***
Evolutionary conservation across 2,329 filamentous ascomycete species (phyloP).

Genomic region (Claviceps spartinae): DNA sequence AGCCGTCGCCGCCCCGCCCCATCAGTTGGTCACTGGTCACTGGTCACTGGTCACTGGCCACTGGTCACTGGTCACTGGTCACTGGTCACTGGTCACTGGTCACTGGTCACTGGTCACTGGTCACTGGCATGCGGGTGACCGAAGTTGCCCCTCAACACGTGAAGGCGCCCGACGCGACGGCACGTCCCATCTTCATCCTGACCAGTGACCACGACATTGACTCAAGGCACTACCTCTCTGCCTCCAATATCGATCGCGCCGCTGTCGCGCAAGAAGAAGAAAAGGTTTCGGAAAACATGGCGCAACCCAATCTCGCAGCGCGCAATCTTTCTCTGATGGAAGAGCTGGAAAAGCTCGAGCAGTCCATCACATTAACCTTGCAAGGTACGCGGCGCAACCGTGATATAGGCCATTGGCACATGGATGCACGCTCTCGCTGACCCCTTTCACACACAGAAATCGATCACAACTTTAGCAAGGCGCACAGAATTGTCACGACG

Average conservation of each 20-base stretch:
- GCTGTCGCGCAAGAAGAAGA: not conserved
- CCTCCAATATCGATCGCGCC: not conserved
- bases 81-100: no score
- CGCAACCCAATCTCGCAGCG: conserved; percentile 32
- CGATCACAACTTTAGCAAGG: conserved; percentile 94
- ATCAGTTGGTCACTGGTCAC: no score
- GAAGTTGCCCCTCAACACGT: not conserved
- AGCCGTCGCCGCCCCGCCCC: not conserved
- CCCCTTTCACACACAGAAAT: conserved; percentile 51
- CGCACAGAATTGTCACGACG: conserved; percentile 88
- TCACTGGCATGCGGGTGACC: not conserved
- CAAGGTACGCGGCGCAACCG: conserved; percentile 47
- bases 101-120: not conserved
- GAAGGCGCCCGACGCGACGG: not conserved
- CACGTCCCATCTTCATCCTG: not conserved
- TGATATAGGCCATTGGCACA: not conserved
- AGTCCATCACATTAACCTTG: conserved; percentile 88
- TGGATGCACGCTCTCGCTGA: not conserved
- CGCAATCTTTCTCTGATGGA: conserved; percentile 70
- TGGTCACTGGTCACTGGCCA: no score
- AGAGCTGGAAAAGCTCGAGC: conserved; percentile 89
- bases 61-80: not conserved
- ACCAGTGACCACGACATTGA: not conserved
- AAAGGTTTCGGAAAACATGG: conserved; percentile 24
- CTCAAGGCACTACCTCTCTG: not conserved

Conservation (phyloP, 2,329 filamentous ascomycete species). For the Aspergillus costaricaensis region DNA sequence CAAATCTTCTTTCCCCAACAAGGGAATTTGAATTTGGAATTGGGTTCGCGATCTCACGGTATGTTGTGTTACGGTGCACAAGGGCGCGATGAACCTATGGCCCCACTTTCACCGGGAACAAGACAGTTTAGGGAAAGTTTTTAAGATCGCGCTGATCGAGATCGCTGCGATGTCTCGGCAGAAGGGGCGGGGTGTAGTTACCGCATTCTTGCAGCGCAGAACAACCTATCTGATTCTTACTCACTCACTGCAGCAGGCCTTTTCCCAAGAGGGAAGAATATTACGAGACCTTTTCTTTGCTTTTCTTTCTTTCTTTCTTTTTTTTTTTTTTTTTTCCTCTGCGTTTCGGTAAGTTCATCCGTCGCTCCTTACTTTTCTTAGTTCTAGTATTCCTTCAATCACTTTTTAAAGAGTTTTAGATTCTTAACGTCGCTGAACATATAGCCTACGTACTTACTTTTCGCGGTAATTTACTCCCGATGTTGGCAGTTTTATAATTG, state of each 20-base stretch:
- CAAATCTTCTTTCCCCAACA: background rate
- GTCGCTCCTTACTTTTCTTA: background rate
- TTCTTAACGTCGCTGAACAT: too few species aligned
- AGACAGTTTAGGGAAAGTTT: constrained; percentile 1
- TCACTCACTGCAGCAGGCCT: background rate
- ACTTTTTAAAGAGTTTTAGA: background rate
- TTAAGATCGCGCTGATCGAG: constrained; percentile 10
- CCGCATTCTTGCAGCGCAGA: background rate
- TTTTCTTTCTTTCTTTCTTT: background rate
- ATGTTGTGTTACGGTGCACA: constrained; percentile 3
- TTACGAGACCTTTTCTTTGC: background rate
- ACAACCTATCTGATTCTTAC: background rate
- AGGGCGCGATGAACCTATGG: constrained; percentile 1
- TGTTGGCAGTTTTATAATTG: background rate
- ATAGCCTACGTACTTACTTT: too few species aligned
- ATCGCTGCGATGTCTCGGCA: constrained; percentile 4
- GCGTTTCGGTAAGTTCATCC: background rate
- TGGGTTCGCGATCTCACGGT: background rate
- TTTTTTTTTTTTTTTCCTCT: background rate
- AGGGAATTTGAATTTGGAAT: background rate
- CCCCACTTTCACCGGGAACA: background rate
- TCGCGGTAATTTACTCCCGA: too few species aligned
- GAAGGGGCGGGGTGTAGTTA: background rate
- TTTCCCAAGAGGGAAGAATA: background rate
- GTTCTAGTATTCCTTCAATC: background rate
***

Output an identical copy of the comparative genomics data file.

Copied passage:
Evolutionary conservation across 2,329 filamentous ascomycete species (phyloP).

Genomic region (Claviceps spartinae): DNA sequence AGCCGTCGCCGCCCCGCCCCATCAGTTGGTCACTGGTCACTGGTCACTGGTCACTGGCCACTGGTCACTGGTCACTGGTCACTGGTCACTGGTCACTGGTCACTGGTCACTGGTCACTGGTCACTGGCATGCGGGTGACCGAAGTTGCCCCTCAACACGTGAAGGCGCCCGACGCGACGGCACGTCCCATCTTCATCCTGACCAGTGACCACGACATTGACTCAAGGCACTACCTCTCTGCCTCCAATATCGATCGCGCCGCTGTCGCGCAAGAAGAAGAAAAGGTTTCGGAAAACATGGCGCAACCCAATCTCGCAGCGCGCAATCTTTCTCTGATGGAAGAGCTGGAAAAGCTCGAGCAGTCCATCACATTAACCTTGCAAGGTACGCGGCGCAACCGTGATATAGGCCATTGGCACATGGATGCACGCTCTCGCTGACCCCTTTCACACACAGAAATCGATCACAACTTTAGCAAGGCGCACAGAATTGTCACGACG

Average conservation of each 20-base stretch:
- GCTGTCGCGCAAGAAGAAGA: not conserved
- CCTCCAATATCGATCGCGCC: not conserved
- bases 81-100: no score
- CGCAACCCAATCTCGCAGCG: conserved; percentile 32
- CGATCACAACTTTAGCAAGG: conserved; percentile 94
- ATCAGTTGGTCACTGGTCAC: no score
- GAAGTTGCCCCTCAACACGT: not conserved
- AGCCGTCGCCGCCCCGCCCC: not conserved
- CCCCTTTCACACACAGAAAT: conserved; percentile 51
- CGCACAGAATTGTCACGACG: conserved; percentile 88
- TCACTGGCATGCGGGTGACC: not conserved
- CAAGGTACGCGGCGCAACCG: conserved; percentile 47
- bases 101-120: not conserved
- GAAGGCGCCCGACGCGACGG: not conserved
- CACGTCCCATCTTCATCCTG: not conserved
- TGATATAGGCCATTGGCACA: not conserved
- AGTCCATCACATTAACCTTG: conserved; percentile 88
- TGGATGCACGCTCTCGCTGA: not conserved
- CGCAATCTTTCTCTGATGGA: conserved; percentile 70
- TGGTCACTGGTCACTGGCCA: no score
- AGAGCTGGAAAAGCTCGAGC: conserved; percentile 89
- bases 61-80: not conserved
- ACCAGTGACCACGACATTGA: not conserved
- AAAGGTTTCGGAAAACATGG: conserved; percentile 24
- CTCAAGGCACTACCTCTCTG: not conserved

Conservation (phyloP, 2,329 filamentous ascomycete species). For the Aspergillus costaricaensis region DNA sequence CAAATCTTCTTTCCCCAACAAGGGAATTTGAATTTGGAATTGGGTTCGCGATCTCACGGTATGTTGTGTTACGGTGCACAAGGGCGCGATGAACCTATGGCCCCACTTTCACCGGGAACAAGACAGTTTAGGGAAAGTTTTTAAGATCGCGCTGATCGAGATCGCTGCGATGTCTCGGCAGAAGGGGCGGGGTGTAGTTACCGCATTCTTGCAGCGCAGAACAACCTATCTGATTCTTACTCACTCACTGCAGCAGGCCTTTTCCCAAGAGGGAAGAATATTACGAGACCTTTTCTTTGCTTTTCTTTCTTTCTTTCTTTTTTTTTTTTTTTTTTCCTCTGCGTTTCGGTAAGTTCATCCGTCGCTCCTTACTTTTCTTAGTTCTAGTATTCCTTCAATCACTTTTTAAAGAGTTTTAGATTCTTAACGTCGCTGAACATATAGCCTACGTACTTACTTTTCGCGGTAATTTACTCCCGATGTTGGCAGTTTTATAATTG, state of each 20-base stretch:
- CAAATCTTCTTTCCCCAACA: background rate
- GTCGCTCCTTACTTTTCTTA: background rate
- TTCTTAACGTCGCTGAACAT: too few species aligned
- AGACAGTTTAGGGAAAGTTT: constrained; percentile 1
- TCACTCACTGCAGCAGGCCT: background rate
- ACTTTTTAAAGAGTTTTAGA: background rate
- TTAAGATCGCGCTGATCGAG: constrained; percentile 10
- CCGCATTCTTGCAGCGCAGA: background rate
- TTTTCTTTCTTTCTTTCTTT: background rate
- ATGTTGTGTTACGGTGCACA: constrained; percentile 3
- TTACGAGACCTTTTCTTTGC: background rate
- ACAACCTATCTGATTCTTAC: background rate
- AGGGCGCGATGAACCTATGG: constrained; percentile 1
- TGTTGGCAGTTTTATAATTG: background rate
- ATAGCCTACGTACTTACTTT: too few species aligned
- ATCGCTGCGATGTCTCGGCA: constrained; percentile 4
- GCGTTTCGGTAAGTTCATCC: background rate
- TGGGTTCGCGATCTCACGGT: background rate
- TTTTTTTTTTTTTTTCCTCT: background rate
- AGGGAATTTGAATTTGGAAT: background rate
- CCCCACTTTCACCGGGAACA: background rate
- TCGCGGTAATTTACTCCCGA: too few species aligned
- GAAGGGGCGGGGTGTAGTTA: background rate
- TTTCCCAAGAGGGAAGAATA: background rate
- GTTCTAGTATTCCTTCAATC: background rate